Adult Food Habits: Invertivore
Immature Food Habits: Invertivore
Food Comments: Eats mainly small invertebrates (crustaceans, mollusks, insects, worms) obtained from surface, in mud, and in shallow water.
Adult Phenology: Circadian
Immature Phenology: Circadian
Phenology Comments: Nonbreeders foraged both day and night in northeastern Venezuela (Robert et al. 1989, Rompre and McNeil 1994).
Length: 38 centimeters
Weight: 215 grams
Economic Attributes Not yet assessed
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Management Summary
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Stewardship Overview: Provide a diversity of wetlands (Kantrud and Stewart 1984, Ryan et al. 1984, Ryan and Renken 1987, Colwell and Oring 1988a). Willets use wetlands of widely varying types and salinity, and may need to use larger, more permanent, wetlands during droughts or in late summer (Ryan and Renken 1987, Prescott et al. 1995).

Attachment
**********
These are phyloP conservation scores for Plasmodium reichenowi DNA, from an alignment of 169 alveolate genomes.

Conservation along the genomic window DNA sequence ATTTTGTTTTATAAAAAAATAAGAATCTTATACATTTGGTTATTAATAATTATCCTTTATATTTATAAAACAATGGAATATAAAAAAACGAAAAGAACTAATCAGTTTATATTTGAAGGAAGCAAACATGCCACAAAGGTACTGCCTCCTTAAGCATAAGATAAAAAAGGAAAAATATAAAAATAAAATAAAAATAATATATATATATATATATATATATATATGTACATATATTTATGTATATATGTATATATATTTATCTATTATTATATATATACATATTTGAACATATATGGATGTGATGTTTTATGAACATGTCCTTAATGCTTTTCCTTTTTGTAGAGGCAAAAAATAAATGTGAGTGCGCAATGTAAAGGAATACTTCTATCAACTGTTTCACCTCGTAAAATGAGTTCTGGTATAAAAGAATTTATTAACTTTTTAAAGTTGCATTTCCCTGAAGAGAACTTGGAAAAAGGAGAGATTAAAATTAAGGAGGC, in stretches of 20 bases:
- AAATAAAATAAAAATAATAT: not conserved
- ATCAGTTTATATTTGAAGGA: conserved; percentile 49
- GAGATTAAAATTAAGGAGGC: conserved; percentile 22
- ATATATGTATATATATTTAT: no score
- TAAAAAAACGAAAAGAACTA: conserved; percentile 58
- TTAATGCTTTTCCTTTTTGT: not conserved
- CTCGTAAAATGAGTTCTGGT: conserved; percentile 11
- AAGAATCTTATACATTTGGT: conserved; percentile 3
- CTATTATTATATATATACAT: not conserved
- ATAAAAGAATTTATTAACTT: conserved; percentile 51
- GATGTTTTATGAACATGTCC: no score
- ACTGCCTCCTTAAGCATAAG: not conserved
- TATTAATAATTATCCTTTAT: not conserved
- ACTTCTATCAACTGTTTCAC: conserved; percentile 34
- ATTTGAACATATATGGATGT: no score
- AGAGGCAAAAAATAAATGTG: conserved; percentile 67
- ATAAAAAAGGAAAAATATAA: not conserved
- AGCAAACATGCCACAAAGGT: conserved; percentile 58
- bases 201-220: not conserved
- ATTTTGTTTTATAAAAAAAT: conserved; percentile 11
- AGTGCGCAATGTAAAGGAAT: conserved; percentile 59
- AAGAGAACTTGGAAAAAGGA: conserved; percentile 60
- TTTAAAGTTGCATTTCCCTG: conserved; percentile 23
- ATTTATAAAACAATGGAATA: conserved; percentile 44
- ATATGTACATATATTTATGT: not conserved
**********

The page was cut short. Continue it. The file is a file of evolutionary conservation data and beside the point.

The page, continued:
Protect wetlands from drainage (Ryan et al. 1984, Ryan and Renken 1987) and restore drained wetlands (Berkey et al. 1993, Johnson 1996).

Provide native grassland habitat for upland nesting and foraging (Ryan and Renken 1987, Kantrud and Higgins 1992, Eldridge in prep.).

Protect wetland and grassland habitats such that they are extensive enough to support territories, which averaged 44.3 hectares in North Dakota (Ryan and Renken 1987). Willets were not found in small (< 100 hectares) blocks of wetland and grassland habitat (Ryan and Renken 1987; D.H. Johnson, unpublished data). Areas also must be large enough to provide both grassland habitat and a diverse range of wetland types and sizes (Stewart 1975, Kantrud and Stewart 1984, Ryan and Renken 1987, Colwell and Oring 1988a, Kantrud and Higgins 1992).